Apple's not been convicted of anything by a jury, even if a clever Swiss attorney could make up a color graphic that makes the two clock faces look exactly the same.
Apple One Year After Steve Jobs: Hits And Misses
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Apple's design sense is a national treasure, one that needs to be protected at all costs, not just for the life of a patent but for the lives of our children, our grandchildren, and our grandchildren's children. That $1.05 billion verdict handed down by the jury was just a slap on the wrist.
You can imagine my dismay, then, to learn that the Swiss Federal Railway informed Apple last month that the design of the clock face in the iOS 6 clock application running on the iPad bears "a remarkable similarity" to the wall clocks that occupy Swiss railway stations.
What on earth were they suggesting? That Apple copied their clock? You can't compare the intracacies of an iPhone, with its polished steel bezel, its Gorilla glass, its multi-gesture user interface, and its wondrously rich application choices, to a wall clock seen every day by travelers in a small and irrelevant European country.
Granted, the Swiss did not accuse Apple of "slavishly copying" their clock, although they probably suggested that the "ordinary observer" might find "substantial similarity" between the two. They also refrained from accusing Apple of "ripping off" the national railroad's design ideas. But unfortunately for Apple, the Schweizerische Bundesbahnen (railroad) had taken pains to trademark and copywrite its clock design. There were some minor differences, but those differences might not have stood up to review if the railroad went to court.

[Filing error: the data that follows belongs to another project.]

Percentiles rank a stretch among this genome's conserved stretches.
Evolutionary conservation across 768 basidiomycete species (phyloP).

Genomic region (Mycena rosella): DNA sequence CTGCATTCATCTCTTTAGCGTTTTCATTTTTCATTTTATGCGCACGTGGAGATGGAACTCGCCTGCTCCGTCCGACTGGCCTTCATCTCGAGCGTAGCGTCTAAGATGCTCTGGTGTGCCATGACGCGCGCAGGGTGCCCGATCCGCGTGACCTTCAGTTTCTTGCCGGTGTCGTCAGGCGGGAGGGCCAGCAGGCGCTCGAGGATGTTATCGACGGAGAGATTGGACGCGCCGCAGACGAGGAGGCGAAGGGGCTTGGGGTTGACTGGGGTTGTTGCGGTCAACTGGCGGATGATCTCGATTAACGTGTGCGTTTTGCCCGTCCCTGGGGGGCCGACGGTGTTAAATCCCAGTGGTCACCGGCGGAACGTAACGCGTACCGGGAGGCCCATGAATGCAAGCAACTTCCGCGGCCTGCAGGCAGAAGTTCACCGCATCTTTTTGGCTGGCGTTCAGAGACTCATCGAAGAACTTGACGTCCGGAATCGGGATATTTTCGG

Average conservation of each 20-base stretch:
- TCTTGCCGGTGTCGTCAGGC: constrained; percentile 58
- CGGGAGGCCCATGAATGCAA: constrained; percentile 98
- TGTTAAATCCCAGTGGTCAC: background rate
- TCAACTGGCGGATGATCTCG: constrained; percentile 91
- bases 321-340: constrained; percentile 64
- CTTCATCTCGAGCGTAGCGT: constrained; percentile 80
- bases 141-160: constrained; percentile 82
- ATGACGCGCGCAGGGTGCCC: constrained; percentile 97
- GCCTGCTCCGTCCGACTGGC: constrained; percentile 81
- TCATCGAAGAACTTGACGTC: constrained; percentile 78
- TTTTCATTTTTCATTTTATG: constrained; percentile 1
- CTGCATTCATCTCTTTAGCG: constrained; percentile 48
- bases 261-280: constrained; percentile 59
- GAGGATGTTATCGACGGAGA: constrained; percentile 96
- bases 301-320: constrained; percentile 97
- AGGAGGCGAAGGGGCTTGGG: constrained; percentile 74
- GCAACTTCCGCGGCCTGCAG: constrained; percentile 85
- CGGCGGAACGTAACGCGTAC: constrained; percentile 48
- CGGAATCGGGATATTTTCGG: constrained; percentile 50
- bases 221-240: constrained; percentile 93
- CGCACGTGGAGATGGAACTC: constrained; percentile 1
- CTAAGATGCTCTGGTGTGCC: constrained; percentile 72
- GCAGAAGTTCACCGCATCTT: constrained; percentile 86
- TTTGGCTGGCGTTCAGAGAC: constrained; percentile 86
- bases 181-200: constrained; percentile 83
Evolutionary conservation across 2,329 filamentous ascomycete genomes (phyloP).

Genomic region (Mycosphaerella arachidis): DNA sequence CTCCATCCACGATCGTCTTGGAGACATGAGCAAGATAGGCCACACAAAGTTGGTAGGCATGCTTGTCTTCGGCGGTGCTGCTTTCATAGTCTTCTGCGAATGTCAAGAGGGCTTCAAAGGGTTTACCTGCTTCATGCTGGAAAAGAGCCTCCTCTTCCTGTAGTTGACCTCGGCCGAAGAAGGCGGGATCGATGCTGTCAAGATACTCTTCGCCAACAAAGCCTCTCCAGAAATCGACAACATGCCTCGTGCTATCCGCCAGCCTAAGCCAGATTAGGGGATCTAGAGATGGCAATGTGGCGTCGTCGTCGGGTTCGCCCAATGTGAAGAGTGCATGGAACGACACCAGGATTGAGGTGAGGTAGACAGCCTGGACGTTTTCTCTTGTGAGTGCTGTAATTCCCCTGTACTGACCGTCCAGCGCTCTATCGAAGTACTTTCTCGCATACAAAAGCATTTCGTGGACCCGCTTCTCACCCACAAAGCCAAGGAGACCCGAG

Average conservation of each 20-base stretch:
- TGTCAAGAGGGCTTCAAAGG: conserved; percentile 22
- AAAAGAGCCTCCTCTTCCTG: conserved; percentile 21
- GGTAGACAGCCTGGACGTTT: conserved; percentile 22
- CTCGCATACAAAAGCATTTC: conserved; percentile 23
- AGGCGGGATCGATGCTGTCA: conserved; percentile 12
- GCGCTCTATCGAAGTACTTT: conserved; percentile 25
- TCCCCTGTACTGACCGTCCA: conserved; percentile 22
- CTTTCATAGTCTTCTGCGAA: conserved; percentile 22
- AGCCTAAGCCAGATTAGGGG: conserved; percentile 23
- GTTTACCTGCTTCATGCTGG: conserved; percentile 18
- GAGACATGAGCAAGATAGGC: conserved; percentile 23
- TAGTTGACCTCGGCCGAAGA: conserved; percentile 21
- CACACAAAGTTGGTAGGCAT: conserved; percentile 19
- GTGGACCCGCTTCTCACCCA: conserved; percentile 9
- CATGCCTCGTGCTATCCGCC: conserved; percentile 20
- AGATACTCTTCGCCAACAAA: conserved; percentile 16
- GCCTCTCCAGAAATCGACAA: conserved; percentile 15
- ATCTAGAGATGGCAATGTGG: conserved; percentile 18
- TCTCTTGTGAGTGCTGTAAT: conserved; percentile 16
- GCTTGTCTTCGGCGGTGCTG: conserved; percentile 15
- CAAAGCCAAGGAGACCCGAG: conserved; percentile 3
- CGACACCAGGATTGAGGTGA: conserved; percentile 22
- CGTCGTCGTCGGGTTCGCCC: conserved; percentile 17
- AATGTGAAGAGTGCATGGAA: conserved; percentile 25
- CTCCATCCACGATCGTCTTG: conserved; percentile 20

I've been in Swiss train stations and find very little that Apple is likely to want to borrow in the way of design ideas. But I have to concede, when placed side by side, Apple's hash marks around the perimeter and the red second hand in the iOS 6 clock application do look a lot like the Swiss clock. The giveaway is the circular pointer, a big, floating, red dot at the end of the second hand. It suggests some sort of railroad signal. Maybe that's why the Swiss adopted it for use in
its train station time keepers.
If you shrink that clock face down to the size of an icon, the simplicity of the design still stands out. I believe Apple would only use someone else's design because so many people are trying to steal its intellectual property. When you use a distinctive design like the Swiss clock face, it makes it easier to point out to a jury that somebody is ripping off your design. That's probably why Apple copied the Swiss.
Wait, I didn't mean to say that. Samsung copies, Apple doesn't. Apple's not been convicted of anything by a jury, even if a clever Swiss attorney could make up a color graphic that makes the two clock faces look exactly the same.
The dimensions of my dismay were raised further earlier this week when Apple went ahead and settled for a secret amount with the Swiss rail corporation. Think of it. Apple's future R&D has been diminished by a nation of outmoded, cottage-bound watch repairers who have never been to California. Do the Swiss really think they invented the clock face? They certainly did not.
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